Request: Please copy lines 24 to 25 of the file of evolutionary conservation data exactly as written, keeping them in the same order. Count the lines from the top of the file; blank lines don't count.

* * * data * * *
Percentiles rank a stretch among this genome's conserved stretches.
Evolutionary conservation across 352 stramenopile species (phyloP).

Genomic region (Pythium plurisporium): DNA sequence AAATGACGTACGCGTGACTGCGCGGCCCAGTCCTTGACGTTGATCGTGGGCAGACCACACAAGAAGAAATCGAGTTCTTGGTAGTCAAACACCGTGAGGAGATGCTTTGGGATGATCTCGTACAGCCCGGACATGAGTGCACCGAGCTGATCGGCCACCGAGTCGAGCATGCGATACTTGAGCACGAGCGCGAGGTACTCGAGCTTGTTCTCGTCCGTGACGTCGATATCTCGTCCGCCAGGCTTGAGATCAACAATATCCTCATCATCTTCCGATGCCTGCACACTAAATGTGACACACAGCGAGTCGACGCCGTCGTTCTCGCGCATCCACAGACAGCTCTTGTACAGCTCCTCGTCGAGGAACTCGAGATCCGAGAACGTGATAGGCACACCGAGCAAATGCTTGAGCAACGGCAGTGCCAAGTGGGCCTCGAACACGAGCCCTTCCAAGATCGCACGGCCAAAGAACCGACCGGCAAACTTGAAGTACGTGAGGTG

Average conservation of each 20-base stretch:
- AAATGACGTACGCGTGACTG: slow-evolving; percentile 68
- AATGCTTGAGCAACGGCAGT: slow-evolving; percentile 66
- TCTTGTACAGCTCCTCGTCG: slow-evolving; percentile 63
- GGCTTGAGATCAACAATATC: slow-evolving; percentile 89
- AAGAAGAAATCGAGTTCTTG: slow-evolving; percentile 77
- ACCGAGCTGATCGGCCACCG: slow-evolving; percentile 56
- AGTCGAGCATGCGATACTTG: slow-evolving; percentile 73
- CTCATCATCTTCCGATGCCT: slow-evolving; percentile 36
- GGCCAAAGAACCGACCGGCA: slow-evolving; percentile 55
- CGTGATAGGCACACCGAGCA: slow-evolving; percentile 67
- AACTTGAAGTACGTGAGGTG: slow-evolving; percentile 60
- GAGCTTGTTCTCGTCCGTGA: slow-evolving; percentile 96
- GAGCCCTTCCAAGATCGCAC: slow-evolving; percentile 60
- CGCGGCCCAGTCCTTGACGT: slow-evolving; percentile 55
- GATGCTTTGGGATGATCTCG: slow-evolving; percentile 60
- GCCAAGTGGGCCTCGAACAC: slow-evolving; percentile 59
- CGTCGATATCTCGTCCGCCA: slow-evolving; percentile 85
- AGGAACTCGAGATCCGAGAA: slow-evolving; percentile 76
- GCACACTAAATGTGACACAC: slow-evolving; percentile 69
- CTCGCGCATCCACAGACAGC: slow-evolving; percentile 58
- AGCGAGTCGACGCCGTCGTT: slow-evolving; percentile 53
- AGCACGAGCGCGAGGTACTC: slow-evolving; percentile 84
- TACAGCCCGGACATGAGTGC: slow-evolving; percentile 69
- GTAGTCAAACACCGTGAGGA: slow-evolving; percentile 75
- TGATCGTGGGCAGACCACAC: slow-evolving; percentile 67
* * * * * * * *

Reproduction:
- CTCGCGCATCCACAGACAGC: slow-evolving; percentile 58
- AGCGAGTCGACGCCGTCGTT: slow-evolving; percentile 53